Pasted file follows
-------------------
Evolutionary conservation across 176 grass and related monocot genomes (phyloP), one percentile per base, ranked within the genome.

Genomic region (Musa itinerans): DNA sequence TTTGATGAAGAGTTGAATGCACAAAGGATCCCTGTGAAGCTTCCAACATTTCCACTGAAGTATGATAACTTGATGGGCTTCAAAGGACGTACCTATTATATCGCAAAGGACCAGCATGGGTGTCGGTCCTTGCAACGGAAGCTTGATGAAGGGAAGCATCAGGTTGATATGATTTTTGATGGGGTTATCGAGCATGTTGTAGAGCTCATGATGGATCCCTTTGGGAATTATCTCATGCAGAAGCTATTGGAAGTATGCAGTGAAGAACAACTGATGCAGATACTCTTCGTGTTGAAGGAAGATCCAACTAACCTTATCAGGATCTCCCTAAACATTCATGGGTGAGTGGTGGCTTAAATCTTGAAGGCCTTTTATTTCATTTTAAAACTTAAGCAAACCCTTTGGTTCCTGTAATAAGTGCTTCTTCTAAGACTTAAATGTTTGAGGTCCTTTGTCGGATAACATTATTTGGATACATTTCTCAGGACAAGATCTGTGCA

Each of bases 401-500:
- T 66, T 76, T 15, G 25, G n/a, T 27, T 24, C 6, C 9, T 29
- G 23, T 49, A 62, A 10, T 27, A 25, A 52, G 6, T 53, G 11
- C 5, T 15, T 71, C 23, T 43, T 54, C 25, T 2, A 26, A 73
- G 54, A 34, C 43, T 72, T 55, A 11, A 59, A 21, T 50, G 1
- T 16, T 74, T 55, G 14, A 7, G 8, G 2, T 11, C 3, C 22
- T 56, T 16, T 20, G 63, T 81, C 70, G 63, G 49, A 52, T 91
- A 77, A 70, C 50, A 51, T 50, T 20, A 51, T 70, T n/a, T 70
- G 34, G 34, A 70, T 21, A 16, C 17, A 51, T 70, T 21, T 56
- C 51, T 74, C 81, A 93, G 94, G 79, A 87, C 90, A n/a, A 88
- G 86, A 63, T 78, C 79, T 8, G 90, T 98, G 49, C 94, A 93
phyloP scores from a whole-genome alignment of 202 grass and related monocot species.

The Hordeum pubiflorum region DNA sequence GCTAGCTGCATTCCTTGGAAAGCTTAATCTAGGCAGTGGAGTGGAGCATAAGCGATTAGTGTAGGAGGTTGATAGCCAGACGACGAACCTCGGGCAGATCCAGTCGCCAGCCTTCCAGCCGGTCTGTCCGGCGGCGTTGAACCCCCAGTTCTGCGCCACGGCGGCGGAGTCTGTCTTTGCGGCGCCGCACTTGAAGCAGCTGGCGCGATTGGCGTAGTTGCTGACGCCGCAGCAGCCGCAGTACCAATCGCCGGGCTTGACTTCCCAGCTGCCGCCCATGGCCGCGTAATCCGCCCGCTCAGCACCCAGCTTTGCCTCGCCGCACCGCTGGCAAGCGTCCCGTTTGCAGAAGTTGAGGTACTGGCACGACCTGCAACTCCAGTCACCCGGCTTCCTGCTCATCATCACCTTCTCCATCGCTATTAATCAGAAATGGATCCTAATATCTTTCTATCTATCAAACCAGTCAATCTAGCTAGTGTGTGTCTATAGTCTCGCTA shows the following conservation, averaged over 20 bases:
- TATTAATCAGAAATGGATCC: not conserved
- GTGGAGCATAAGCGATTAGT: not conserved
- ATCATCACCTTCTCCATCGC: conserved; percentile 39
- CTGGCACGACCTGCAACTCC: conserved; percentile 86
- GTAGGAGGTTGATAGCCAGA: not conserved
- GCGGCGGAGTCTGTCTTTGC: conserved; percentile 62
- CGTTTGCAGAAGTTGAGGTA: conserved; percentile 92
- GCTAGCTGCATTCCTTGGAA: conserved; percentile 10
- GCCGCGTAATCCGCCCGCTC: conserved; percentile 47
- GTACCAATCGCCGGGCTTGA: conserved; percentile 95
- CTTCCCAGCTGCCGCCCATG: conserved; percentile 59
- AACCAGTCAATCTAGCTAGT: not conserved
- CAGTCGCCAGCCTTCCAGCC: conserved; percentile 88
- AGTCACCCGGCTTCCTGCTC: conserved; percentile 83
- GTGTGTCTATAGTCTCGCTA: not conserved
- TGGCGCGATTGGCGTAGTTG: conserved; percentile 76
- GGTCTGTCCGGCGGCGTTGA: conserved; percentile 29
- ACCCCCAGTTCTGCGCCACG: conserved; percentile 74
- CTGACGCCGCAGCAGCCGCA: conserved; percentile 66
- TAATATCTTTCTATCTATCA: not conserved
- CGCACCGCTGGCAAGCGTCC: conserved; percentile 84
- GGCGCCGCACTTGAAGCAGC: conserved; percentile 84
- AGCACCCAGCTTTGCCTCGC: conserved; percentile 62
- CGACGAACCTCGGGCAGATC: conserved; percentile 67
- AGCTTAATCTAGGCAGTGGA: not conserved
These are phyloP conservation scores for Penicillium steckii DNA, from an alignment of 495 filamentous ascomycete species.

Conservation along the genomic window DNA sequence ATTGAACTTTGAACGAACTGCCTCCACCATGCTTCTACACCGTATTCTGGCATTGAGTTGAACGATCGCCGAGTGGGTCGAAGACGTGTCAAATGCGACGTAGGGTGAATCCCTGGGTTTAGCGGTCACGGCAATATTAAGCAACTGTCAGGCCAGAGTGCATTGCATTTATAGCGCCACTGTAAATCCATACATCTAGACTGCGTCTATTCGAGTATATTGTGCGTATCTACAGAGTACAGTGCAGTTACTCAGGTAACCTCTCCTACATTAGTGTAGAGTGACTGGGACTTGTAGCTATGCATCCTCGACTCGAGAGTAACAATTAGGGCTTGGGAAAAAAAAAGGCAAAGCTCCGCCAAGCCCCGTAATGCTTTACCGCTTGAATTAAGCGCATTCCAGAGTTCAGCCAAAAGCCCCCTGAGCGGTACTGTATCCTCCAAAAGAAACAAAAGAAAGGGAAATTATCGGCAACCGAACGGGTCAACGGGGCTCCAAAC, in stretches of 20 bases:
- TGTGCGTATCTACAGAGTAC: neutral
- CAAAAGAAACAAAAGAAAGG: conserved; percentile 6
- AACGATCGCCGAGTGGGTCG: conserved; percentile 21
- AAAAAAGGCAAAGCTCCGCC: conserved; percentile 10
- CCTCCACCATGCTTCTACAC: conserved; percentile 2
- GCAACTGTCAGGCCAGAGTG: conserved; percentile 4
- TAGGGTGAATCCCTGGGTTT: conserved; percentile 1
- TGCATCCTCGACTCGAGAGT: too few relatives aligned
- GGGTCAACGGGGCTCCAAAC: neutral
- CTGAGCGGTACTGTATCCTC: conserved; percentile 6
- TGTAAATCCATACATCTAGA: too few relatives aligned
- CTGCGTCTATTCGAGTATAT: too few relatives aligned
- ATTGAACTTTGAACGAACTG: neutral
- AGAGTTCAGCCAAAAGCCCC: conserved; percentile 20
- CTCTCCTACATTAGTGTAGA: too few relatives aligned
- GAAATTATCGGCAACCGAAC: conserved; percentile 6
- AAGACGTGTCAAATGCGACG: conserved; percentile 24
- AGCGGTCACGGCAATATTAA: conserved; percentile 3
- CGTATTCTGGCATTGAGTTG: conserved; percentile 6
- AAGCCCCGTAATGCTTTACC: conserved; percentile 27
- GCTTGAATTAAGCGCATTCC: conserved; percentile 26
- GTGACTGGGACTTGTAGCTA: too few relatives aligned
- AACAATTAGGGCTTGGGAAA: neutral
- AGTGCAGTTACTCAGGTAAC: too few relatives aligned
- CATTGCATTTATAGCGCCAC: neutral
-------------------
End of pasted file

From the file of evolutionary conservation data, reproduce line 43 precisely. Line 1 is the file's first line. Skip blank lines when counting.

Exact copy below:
- TGTGCGTATCTACAGAGTAC: neutral